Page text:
Reading: Psalm 94
Take notice, you senseless ones among the people;
you fools, when will you become wise?
Does he who fashioned the ear not hear?
Does he who formed the eye not see?
Does he who disciplines nations not punish?
Does he who teaches mankind lack knowledge?
The LORD knows all human plans;
he knows that they are futile.
Blessed is the one you discipline, LORD,
the one you teach from your law;
you grant them relief from days of trouble,
till a pit is dug for the wicked.
For the LORD will not reject his people;
he will never forsake his inheritance.
Judgment will again be founded on righteousness,
and all the upright in heart will follow it (NIV).*
Do I like discipline? Hardly. Do I like self-discipline? Not really. Discipline sounds difficult or unpleasant. Self-discipline and self-denial are twin brothers. I don’t like either of them. They are two tough customers that demand that I change, but I don’t like change. My flesh—my stubborn sinful nature—resists change.
On the other hand, do I like the fruits of self-discipline? Absolutely. Self-discipline pays huge dividends. In any field of endeavor, in due time self-discipline will bring rewards. Athletes succeed because of self-discipline. Fortunes are accumulated through self-discipline. But those same fortunes can be frittered away through a lack of discipline. Strength of character does not develop naturally; it develops through adversity and self-discipline.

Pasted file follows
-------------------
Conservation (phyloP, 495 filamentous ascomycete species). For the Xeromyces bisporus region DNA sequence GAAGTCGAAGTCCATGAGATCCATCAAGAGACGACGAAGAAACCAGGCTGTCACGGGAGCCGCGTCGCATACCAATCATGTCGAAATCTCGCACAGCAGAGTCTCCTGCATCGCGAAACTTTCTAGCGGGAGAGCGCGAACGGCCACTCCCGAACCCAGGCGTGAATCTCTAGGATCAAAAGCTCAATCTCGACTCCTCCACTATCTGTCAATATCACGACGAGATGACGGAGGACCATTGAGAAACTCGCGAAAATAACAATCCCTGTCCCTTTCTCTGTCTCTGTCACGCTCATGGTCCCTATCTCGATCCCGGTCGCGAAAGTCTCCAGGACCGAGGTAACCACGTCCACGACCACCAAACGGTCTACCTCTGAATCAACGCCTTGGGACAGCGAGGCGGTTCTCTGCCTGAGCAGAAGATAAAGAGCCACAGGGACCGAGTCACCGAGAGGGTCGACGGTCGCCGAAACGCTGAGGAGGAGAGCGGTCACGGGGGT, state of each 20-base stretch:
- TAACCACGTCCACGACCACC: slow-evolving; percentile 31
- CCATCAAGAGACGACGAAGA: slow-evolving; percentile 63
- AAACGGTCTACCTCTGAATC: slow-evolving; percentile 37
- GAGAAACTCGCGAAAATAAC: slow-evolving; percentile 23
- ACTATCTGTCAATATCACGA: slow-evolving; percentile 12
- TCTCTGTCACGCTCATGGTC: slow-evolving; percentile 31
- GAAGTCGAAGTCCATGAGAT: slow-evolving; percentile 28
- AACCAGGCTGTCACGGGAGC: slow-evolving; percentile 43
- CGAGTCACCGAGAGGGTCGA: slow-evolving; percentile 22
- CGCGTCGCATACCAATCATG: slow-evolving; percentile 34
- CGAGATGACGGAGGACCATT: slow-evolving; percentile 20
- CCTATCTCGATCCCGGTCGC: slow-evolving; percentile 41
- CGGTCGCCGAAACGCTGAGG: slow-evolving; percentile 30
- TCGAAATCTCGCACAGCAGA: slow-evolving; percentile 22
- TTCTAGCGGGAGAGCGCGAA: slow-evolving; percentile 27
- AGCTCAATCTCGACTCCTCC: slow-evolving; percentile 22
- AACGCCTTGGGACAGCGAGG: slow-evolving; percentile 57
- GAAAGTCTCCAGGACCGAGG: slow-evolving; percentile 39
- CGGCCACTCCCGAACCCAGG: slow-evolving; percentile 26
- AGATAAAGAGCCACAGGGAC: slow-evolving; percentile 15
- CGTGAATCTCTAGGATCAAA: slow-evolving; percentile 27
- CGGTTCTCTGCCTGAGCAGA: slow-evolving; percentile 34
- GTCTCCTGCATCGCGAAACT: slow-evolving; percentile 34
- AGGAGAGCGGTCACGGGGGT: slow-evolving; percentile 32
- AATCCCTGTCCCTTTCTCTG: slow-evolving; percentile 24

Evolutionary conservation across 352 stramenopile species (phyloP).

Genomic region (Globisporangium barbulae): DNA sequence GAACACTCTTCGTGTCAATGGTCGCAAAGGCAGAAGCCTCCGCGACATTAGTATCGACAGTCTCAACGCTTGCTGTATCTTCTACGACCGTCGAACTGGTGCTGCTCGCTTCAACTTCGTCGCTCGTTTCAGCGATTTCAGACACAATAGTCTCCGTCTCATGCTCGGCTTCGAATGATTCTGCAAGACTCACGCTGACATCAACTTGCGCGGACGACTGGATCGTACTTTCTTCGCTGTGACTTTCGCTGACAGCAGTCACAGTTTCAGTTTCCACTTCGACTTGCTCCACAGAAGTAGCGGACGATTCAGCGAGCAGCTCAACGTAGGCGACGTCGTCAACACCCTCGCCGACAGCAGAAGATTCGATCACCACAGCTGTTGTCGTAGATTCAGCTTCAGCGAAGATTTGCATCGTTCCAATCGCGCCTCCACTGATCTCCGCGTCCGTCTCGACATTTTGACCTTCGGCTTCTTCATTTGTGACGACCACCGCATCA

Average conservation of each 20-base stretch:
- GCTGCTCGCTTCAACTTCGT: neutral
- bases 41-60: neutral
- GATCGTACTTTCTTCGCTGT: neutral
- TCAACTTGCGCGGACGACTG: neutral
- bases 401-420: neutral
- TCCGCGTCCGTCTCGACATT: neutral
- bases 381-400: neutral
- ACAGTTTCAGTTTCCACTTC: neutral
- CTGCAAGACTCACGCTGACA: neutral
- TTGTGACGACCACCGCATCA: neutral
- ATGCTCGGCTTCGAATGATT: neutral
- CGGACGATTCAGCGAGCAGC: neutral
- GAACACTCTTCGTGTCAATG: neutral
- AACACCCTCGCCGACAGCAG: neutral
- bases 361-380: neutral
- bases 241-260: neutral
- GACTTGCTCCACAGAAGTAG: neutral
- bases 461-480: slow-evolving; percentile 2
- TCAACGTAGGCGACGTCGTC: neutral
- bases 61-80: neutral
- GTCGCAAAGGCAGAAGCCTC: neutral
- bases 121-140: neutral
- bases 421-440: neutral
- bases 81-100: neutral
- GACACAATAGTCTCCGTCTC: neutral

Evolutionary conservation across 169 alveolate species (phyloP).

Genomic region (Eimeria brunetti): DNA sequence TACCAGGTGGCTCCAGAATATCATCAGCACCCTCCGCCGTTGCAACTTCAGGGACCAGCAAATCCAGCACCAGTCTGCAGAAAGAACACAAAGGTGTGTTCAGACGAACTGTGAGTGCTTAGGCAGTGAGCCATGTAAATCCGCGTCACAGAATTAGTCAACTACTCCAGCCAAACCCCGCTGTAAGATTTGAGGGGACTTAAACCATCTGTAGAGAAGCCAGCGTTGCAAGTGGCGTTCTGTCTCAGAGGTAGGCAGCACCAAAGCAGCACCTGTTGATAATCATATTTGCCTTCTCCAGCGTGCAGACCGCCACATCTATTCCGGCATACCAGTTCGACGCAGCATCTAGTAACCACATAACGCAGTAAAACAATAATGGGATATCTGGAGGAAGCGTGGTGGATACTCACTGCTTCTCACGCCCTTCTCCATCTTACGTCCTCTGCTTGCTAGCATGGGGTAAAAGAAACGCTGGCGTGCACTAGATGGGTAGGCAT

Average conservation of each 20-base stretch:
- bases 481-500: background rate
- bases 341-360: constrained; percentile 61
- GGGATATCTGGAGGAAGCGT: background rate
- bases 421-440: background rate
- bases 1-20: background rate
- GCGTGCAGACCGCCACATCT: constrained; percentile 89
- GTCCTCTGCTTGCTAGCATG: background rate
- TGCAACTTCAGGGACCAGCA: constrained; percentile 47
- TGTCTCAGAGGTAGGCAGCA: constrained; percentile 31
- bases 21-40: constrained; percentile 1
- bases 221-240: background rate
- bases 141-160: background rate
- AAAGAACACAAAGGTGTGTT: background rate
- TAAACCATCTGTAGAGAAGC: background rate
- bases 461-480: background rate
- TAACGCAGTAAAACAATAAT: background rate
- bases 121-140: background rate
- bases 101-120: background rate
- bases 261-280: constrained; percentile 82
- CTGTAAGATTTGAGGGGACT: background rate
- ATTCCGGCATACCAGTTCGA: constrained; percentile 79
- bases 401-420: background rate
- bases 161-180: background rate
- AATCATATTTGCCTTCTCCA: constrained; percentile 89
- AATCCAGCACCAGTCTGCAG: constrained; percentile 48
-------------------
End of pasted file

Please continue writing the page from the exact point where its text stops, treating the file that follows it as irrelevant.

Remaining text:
Discipline comes in two forms, internally or externally. Both are needed if we are to become people of the cross. Son though he was, he [Jesus] learned obedience from what he suffered and, once made perfect, he became the source of eternal salvation for all who obey him (Hebrews 5:8-9). If Jesus learned obedience through the discipline of suffering, should we not expect to experience the same?
Here in Psalm 94 we learn that the LORD disciplines nations. The following admonition reminds us of the vital role that discipline plays in the life of the believer: “My son, do not make light of the Lord’s discipline, and do not lose heart when he rebukes you, because the Lord disciplines the one he loves, and he chastens everyone he accepts as his son.” Endure hardship as discipline; God is treating you as his children. For what children are not disciplined by their father? If you are not disciplined—and everyone undergoes discipline—then you are not legitimate, not true sons and daughters at all (Hebrews 12:5-8).
Response: LORD God, I confess that I need your discipline. I want to become like your Son, Jesus. Help me to learn from the difficult experiences of life. I want to live my life as your obedient child. Amen.
Your Turn: Do you appreciate God’s discipline? Are you enjoying the fruit of self-discipline?